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The Club of Rome is a non-profit organisation, independent of any political, ideological or religious interests. Its essential mission is “to act as a global catalyst for change through the identification and analysis of the crucial problems facing humanity and the communication of such problems to the most important public and private decision makers as well as to the general public.” Its activities should: “adopt a global perspective with awareness of the increasing interdependence of nations. They should, through holistic thinking, achieve a deeper understanding of the complexity of contemporary problems and adopt a trans-disciplinary and long-term perspective focusing on the choices and policies determining the destiny of future generations.”


The activities of the Club are guided by the General Assembly of its members which meets once a year. The General Assembly elects the members of a small Executive Committee which supervises the activities of the Club. At present the Club has two Co-Presidents, Anders Wijkman (Sweden) and Ernst Ulrich von Weizs├Ącker (Germany) , and one Vice-President, Dr. Roberto Peccei. The work of the International Club is supported by a small International Centre in Winterthur, Canton Zurich, Switzerland under the leadership of Graeme Maxton (United Kingdom).


In contrast to many other non-profit organisations, the work of the Club of Rome is driven by the participation and efforts of its membership. Its members come from the scientific, political, business, financial, academic, religious, cultural and civil society communities.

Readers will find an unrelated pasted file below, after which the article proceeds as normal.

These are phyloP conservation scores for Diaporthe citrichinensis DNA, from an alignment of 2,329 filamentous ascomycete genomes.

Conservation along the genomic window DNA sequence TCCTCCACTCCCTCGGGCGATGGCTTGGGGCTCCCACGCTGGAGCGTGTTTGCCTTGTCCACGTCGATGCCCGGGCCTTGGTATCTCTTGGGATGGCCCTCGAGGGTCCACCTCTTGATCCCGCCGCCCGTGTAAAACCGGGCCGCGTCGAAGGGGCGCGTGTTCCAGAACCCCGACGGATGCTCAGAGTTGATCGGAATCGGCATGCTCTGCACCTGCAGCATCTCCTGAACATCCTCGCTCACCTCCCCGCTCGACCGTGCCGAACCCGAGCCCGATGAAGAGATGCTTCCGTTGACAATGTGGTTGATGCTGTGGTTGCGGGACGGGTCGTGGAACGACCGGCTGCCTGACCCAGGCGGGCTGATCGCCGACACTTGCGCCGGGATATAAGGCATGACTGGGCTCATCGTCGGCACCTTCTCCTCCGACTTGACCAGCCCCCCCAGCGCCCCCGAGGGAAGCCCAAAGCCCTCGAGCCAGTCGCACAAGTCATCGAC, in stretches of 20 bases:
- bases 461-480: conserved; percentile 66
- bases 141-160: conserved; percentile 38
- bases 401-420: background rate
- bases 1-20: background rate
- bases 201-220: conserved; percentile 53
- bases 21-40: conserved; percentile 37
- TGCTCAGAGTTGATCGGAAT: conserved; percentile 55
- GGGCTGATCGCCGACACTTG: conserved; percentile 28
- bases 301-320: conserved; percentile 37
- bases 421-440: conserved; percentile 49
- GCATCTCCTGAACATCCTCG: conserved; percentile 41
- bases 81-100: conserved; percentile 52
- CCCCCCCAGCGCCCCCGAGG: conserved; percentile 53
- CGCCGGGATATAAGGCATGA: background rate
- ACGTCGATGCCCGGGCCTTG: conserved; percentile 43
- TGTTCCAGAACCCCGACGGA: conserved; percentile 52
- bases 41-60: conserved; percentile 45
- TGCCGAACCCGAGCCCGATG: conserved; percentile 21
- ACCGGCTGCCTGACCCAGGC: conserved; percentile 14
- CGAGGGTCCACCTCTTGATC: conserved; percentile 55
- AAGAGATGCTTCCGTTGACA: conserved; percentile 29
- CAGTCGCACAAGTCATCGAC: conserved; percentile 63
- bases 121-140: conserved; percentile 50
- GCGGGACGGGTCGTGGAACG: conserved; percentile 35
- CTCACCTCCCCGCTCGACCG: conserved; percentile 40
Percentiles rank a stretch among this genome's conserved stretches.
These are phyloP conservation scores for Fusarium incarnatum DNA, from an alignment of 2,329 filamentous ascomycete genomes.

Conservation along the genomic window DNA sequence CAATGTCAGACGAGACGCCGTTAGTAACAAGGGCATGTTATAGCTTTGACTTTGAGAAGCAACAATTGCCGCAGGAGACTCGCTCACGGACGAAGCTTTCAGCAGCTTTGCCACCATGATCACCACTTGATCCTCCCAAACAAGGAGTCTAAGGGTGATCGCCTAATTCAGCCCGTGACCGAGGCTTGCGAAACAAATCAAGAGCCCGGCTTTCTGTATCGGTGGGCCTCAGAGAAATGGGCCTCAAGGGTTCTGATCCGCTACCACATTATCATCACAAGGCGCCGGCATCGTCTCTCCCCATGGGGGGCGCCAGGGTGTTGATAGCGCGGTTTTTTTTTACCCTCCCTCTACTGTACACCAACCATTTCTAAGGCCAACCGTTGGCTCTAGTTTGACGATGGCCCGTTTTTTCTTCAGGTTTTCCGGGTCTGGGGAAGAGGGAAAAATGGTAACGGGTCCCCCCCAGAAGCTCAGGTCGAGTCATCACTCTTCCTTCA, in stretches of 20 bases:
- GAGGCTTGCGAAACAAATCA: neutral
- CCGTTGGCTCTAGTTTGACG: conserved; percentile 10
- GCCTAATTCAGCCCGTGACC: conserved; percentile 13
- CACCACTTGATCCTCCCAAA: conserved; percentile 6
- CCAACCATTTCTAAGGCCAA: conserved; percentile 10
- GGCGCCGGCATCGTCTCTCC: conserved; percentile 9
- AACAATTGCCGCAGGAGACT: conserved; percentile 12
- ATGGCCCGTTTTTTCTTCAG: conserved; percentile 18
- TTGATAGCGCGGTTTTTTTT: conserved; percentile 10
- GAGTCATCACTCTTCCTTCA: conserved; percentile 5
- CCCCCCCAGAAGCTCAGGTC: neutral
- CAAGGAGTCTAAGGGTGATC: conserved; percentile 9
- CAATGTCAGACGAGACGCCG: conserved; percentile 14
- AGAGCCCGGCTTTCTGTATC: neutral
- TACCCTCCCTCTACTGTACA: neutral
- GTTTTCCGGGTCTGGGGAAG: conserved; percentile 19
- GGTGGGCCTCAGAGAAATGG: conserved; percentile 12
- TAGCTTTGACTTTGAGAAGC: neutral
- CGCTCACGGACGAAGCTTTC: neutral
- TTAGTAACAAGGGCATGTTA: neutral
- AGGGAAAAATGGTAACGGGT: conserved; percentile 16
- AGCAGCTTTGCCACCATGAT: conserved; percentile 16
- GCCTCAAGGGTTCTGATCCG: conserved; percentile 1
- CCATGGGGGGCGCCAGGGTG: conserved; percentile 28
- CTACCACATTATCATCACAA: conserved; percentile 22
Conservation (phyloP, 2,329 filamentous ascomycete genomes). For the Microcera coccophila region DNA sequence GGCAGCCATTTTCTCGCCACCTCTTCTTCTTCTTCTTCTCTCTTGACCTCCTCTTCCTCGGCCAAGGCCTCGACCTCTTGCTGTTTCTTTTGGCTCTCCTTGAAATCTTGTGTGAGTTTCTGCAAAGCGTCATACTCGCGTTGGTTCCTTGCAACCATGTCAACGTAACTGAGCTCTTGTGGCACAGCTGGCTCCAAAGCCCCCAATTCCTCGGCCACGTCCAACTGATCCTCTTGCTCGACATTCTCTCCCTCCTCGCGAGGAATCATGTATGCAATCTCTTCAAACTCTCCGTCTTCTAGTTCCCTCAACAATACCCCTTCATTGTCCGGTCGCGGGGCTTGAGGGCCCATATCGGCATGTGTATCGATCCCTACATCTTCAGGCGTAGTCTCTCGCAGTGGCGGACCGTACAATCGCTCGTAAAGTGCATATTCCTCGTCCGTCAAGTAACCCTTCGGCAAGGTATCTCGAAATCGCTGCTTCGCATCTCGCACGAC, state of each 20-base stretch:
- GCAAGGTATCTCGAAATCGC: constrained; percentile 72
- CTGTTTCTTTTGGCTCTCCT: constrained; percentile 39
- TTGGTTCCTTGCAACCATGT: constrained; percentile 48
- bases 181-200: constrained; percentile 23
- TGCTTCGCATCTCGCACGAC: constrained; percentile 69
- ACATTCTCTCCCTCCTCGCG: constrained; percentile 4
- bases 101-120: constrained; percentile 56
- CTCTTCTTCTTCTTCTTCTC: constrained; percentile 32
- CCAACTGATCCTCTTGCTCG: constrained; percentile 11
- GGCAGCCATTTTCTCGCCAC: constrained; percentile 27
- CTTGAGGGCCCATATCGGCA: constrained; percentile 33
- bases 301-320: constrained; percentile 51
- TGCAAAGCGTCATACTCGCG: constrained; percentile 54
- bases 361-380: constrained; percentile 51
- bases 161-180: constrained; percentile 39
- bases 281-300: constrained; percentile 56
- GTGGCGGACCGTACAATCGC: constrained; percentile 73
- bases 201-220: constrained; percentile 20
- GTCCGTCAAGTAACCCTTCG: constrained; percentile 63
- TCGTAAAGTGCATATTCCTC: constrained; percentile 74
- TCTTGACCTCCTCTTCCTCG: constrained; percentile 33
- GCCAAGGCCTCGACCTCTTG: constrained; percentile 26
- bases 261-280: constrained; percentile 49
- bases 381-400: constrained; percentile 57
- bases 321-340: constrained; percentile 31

There can be up to 100 Full Members of the Club of Rome. Together, they currently represent over 30 countries in five continents. Emphasis is placed on maintaining an internationally representative balance of nationality, culture, gender and expertise.


A number of distinguished international personalities participate in the work of the Club and lend their support as Honorary Members of the Club of Rome.


Associate membership is generally aimed at professionals who are aspiring in their careers and have a personal interest in the work of the Club.


The work of the Club is strengthened and amplified by the activities of the National Associations in over 30 countries worldwide. Through their national and regional activities they contribute directly to the deepening and expansion of the work of the International Club. The European Support Centre, located in Vienna, is responsible for supporting the activities of the National Associations and promoting collaboration among them.


The Club of Rome aims to collaborate continuously with worldwide organisations and individuals who share the same values, aspirations and long-term vision.




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